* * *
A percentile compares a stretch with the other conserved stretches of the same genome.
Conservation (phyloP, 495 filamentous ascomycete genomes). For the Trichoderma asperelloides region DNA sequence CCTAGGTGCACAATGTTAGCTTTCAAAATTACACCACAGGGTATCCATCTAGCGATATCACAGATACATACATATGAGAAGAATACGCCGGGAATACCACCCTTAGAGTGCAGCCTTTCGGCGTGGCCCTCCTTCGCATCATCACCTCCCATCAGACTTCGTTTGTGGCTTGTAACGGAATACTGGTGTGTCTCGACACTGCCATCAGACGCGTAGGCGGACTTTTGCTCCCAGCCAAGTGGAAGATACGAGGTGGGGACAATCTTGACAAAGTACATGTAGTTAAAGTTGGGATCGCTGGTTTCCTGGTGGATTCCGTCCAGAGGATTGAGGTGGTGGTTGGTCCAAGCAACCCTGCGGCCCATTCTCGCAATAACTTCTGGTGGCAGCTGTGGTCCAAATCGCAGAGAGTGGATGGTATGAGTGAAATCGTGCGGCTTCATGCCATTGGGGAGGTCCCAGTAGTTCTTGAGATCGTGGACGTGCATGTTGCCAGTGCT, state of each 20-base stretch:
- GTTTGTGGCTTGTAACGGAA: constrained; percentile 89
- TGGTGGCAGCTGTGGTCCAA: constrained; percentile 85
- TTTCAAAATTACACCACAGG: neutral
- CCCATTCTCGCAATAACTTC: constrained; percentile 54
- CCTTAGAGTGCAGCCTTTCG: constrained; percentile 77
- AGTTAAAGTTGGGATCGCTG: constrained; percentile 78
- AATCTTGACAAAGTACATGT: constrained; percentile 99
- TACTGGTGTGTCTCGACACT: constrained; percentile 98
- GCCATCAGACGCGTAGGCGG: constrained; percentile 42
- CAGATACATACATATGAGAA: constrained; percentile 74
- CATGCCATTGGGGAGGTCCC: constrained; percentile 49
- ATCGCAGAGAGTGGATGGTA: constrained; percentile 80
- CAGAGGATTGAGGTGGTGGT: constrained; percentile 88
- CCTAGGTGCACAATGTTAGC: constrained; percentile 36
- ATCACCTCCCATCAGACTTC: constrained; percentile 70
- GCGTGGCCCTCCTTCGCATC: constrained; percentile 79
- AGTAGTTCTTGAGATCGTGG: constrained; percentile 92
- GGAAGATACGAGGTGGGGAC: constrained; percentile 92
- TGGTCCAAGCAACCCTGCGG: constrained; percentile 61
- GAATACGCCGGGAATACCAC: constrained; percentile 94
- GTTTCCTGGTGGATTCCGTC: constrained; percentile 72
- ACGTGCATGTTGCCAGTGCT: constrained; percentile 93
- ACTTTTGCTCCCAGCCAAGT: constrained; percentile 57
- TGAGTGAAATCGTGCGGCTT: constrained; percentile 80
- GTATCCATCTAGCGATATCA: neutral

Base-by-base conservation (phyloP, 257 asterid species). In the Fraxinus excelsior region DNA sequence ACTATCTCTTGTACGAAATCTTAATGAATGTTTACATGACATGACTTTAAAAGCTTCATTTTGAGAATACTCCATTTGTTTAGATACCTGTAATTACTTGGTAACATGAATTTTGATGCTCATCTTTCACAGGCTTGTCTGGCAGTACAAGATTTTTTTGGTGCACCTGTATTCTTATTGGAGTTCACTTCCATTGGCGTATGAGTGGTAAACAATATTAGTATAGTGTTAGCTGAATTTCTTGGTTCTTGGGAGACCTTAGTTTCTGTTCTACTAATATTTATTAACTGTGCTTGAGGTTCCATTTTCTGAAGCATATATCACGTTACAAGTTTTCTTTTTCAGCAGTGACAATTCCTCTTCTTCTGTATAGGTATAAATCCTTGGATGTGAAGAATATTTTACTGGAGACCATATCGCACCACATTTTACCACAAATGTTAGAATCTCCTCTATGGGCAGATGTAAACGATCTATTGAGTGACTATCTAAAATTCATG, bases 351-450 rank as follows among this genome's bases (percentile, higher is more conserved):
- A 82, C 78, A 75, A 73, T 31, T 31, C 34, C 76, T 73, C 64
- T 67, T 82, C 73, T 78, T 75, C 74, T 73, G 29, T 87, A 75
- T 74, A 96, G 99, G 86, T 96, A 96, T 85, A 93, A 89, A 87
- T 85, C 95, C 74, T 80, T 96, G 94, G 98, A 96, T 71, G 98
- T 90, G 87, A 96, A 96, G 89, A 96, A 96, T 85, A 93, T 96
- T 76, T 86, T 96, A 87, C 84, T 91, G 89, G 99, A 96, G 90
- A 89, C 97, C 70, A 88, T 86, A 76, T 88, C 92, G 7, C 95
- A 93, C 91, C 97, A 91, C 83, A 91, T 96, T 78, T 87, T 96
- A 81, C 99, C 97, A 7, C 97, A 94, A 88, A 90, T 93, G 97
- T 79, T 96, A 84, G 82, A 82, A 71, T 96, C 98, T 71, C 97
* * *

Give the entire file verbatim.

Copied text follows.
A percentile compares a stretch with the other conserved stretches of the same genome.
Conservation (phyloP, 495 filamentous ascomycete genomes). For the Trichoderma asperelloides region DNA sequence CCTAGGTGCACAATGTTAGCTTTCAAAATTACACCACAGGGTATCCATCTAGCGATATCACAGATACATACATATGAGAAGAATACGCCGGGAATACCACCCTTAGAGTGCAGCCTTTCGGCGTGGCCCTCCTTCGCATCATCACCTCCCATCAGACTTCGTTTGTGGCTTGTAACGGAATACTGGTGTGTCTCGACACTGCCATCAGACGCGTAGGCGGACTTTTGCTCCCAGCCAAGTGGAAGATACGAGGTGGGGACAATCTTGACAAAGTACATGTAGTTAAAGTTGGGATCGCTGGTTTCCTGGTGGATTCCGTCCAGAGGATTGAGGTGGTGGTTGGTCCAAGCAACCCTGCGGCCCATTCTCGCAATAACTTCTGGTGGCAGCTGTGGTCCAAATCGCAGAGAGTGGATGGTATGAGTGAAATCGTGCGGCTTCATGCCATTGGGGAGGTCCCAGTAGTTCTTGAGATCGTGGACGTGCATGTTGCCAGTGCT, state of each 20-base stretch:
- GTTTGTGGCTTGTAACGGAA: constrained; percentile 89
- TGGTGGCAGCTGTGGTCCAA: constrained; percentile 85
- TTTCAAAATTACACCACAGG: neutral
- CCCATTCTCGCAATAACTTC: constrained; percentile 54
- CCTTAGAGTGCAGCCTTTCG: constrained; percentile 77
- AGTTAAAGTTGGGATCGCTG: constrained; percentile 78
- AATCTTGACAAAGTACATGT: constrained; percentile 99
- TACTGGTGTGTCTCGACACT: constrained; percentile 98
- GCCATCAGACGCGTAGGCGG: constrained; percentile 42
- CAGATACATACATATGAGAA: constrained; percentile 74
- CATGCCATTGGGGAGGTCCC: constrained; percentile 49
- ATCGCAGAGAGTGGATGGTA: constrained; percentile 80
- CAGAGGATTGAGGTGGTGGT: constrained; percentile 88
- CCTAGGTGCACAATGTTAGC: constrained; percentile 36
- ATCACCTCCCATCAGACTTC: constrained; percentile 70
- GCGTGGCCCTCCTTCGCATC: constrained; percentile 79
- AGTAGTTCTTGAGATCGTGG: constrained; percentile 92
- GGAAGATACGAGGTGGGGAC: constrained; percentile 92
- TGGTCCAAGCAACCCTGCGG: constrained; percentile 61
- GAATACGCCGGGAATACCAC: constrained; percentile 94
- GTTTCCTGGTGGATTCCGTC: constrained; percentile 72
- ACGTGCATGTTGCCAGTGCT: constrained; percentile 93
- ACTTTTGCTCCCAGCCAAGT: constrained; percentile 57
- TGAGTGAAATCGTGCGGCTT: constrained; percentile 80
- GTATCCATCTAGCGATATCA: neutral

Base-by-base conservation (phyloP, 257 asterid species). In the Fraxinus excelsior region DNA sequence ACTATCTCTTGTACGAAATCTTAATGAATGTTTACATGACATGACTTTAAAAGCTTCATTTTGAGAATACTCCATTTGTTTAGATACCTGTAATTACTTGGTAACATGAATTTTGATGCTCATCTTTCACAGGCTTGTCTGGCAGTACAAGATTTTTTTGGTGCACCTGTATTCTTATTGGAGTTCACTTCCATTGGCGTATGAGTGGTAAACAATATTAGTATAGTGTTAGCTGAATTTCTTGGTTCTTGGGAGACCTTAGTTTCTGTTCTACTAATATTTATTAACTGTGCTTGAGGTTCCATTTTCTGAAGCATATATCACGTTACAAGTTTTCTTTTTCAGCAGTGACAATTCCTCTTCTTCTGTATAGGTATAAATCCTTGGATGTGAAGAATATTTTACTGGAGACCATATCGCACCACATTTTACCACAAATGTTAGAATCTCCTCTATGGGCAGATGTAAACGATCTATTGAGTGACTATCTAAAATTCATG, bases 351-450 rank as follows among this genome's bases (percentile, higher is more conserved):
- A 82, C 78, A 75, A 73, T 31, T 31, C 34, C 76, T 73, C 64
- T 67, T 82, C 73, T 78, T 75, C 74, T 73, G 29, T 87, A 75
- T 74, A 96, G 99, G 86, T 96, A 96, T 85, A 93, A 89, A 87
- T 85, C 95, C 74, T 80, T 96, G 94, G 98, A 96, T 71, G 98
- T 90, G 87, A 96, A 96, G 89, A 96, A 96, T 85, A 93, T 96
- T 76, T 86, T 96, A 87, C 84, T 91, G 89, G 99, A 96, G 90
- A 89, C 97, C 70, A 88, T 86, A 76, T 88, C 92, G 7, C 95
- A 93, C 91, C 97, A 91, C 83, A 91, T 96, T 78, T 87, T 96
- A 81, C 99, C 97, A 7, C 97, A 94, A 88, A 90, T 93, G 97
- T 79, T 96, A 84, G 82, A 82, A 71, T 96, C 98, T 71, C 97